I am not disputing your observations about blowing air on moisture. However, your solution has no scientific basis as a method of remediation without fully evaluating the psychometric properties of the air in question.
This is my point .Moisture does not disappear.
Just because you can’t see it, does not mean it’s not there.
There are several solutions to the problem once the actual cause is evaluated and determined.
Blowing air as well as opening a window or door may make the condensation go away but neither is desirable or effective as a long-term solution. Blowing air on a bathroom mirror after taking a shower works and works best when you add heat. Adding heat changes the psychrometric properties of the air. This is what I am referring to. Simply moving air will not guarantee moisture removal. Changing one of the psychometric properties of air will.
We have not determined this! It may very well be! I can give you a laundry list of possible causes.
The point I’m trying to make is that we must determine the source of the moisture, determine the quantity and evaluate the best means to prevent the occurrence of condensation under all potential conditions. Recommending to a client that they can mediate a moisture problem by simply turning on the ceiling fan may result in an opposite effect. Without further evaluation increasing air movement may increase moisture condensation (which I’m trying to point out). Additionally, the client may not be comfortable with the ceiling fan running all the time in the heating season. It may be a child’s room and may cause health issues.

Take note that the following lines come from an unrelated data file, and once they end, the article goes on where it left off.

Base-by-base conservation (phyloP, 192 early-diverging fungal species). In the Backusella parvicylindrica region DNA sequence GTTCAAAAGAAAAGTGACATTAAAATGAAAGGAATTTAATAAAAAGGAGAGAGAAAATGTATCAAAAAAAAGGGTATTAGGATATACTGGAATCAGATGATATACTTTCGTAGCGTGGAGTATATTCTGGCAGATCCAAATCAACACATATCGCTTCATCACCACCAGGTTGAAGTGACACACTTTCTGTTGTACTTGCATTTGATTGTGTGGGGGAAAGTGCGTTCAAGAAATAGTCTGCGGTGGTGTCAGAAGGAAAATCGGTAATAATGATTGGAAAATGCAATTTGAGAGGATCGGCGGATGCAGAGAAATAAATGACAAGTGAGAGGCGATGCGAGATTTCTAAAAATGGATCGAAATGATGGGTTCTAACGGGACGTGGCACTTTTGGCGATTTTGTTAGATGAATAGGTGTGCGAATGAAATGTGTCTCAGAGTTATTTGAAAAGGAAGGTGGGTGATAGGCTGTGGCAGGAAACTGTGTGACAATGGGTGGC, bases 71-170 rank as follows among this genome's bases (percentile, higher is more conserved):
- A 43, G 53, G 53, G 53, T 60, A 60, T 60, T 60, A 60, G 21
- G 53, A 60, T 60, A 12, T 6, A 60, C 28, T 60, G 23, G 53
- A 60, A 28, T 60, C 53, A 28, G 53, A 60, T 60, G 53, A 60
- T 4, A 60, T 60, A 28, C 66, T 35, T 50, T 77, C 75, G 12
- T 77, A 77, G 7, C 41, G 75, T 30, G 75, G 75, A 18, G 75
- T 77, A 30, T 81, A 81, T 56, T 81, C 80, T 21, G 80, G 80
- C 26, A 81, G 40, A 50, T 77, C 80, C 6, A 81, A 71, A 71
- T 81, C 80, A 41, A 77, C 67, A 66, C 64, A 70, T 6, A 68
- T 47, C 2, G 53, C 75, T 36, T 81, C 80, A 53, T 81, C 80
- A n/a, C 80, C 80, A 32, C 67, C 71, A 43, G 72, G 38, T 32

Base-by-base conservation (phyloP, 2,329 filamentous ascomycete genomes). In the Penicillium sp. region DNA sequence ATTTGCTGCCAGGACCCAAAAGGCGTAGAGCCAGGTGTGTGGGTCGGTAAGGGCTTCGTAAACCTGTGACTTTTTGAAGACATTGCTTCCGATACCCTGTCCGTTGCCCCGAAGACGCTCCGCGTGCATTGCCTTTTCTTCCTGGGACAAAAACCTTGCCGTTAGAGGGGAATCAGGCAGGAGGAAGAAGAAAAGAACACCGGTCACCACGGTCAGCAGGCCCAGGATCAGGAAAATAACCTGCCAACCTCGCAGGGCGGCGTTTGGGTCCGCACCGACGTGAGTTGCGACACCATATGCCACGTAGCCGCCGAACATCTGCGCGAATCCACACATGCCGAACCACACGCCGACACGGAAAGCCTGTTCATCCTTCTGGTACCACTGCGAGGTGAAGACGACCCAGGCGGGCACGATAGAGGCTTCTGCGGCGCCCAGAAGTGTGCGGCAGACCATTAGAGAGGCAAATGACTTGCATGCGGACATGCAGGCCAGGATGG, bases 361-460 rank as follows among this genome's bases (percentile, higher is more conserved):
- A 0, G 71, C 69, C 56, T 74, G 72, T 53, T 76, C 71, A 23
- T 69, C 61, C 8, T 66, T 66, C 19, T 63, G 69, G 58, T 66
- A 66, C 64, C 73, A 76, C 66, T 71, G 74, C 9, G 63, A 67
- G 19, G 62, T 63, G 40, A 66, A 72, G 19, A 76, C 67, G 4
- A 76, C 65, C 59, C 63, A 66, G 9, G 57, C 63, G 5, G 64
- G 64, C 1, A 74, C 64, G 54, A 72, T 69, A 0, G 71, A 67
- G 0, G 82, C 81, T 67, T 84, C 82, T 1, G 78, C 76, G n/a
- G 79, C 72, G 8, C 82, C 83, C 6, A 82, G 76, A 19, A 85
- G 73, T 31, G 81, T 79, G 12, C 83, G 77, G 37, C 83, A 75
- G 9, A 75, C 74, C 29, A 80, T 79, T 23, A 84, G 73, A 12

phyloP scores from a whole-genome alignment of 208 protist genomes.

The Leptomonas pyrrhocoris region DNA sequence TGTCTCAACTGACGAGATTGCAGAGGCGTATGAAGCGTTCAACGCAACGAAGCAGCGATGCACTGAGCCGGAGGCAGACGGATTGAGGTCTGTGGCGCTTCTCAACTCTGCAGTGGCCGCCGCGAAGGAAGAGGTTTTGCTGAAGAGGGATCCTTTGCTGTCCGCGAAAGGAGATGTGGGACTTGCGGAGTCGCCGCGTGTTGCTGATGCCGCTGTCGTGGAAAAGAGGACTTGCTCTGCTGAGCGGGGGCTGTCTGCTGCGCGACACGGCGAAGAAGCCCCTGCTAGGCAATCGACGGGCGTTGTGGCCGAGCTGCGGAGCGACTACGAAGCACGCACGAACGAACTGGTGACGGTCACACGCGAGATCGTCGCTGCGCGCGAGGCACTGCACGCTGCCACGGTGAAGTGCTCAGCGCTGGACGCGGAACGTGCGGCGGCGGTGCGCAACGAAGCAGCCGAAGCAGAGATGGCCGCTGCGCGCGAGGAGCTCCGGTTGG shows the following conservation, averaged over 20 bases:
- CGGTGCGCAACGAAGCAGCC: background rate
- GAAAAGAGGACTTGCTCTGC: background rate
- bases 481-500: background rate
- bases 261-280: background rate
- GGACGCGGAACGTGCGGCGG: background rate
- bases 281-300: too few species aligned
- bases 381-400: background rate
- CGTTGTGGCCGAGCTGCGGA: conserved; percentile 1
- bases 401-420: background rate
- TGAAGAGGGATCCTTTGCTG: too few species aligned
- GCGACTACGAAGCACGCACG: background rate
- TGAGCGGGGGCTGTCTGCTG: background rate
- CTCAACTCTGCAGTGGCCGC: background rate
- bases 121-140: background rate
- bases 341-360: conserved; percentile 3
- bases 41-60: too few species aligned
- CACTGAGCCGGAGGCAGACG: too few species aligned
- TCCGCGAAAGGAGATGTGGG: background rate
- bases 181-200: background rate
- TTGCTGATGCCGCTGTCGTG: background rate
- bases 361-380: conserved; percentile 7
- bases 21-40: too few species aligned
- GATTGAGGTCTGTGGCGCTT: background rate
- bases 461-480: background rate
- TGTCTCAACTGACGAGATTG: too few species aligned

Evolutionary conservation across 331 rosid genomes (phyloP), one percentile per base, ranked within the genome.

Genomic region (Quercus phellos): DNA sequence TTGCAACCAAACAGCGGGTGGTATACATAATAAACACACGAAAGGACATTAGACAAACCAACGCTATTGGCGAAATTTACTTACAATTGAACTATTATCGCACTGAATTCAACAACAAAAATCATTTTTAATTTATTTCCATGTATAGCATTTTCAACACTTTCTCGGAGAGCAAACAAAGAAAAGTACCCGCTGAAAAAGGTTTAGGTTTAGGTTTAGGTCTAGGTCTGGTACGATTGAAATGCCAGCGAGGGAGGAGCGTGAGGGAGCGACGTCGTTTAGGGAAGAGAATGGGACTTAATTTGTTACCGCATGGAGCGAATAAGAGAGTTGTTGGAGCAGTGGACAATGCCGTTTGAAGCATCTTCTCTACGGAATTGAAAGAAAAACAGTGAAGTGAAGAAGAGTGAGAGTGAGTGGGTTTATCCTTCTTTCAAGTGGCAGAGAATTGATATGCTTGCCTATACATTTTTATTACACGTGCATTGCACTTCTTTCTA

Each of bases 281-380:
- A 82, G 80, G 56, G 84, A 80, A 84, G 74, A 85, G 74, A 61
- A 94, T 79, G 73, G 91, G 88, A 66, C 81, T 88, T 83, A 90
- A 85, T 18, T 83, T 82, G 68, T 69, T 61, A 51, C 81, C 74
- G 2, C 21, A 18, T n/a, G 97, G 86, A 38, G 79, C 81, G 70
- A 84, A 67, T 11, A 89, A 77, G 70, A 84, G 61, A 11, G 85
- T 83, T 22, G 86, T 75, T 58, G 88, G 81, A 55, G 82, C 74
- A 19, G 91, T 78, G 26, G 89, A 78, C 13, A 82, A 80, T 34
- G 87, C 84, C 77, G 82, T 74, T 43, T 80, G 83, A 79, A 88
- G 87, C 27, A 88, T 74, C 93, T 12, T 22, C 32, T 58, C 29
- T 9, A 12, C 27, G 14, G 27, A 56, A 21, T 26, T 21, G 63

I am not saying that moving the air in the house will not change the condensation condition. There is a high probability that there will be air in other parts of the house/room with different psychrometric properties. What I am saying is that it is not a definitive conclusion to the issue. By not determining the source and quantity of the moisture in the house and simply recommending turning on the fan is not going to hold up under the scrutiny of litigation.
The majority of times that I have found cold spots at the ceiling/wall juncture it is simply a matter of putting the insulation back where it belongs or installing batt insulation properly so air convection does not occur. As in this photograph where a ceiling repair was made and the insulation was never put back.
In this case would you recommend turning on the ceiling fan forever or replaced the insulation?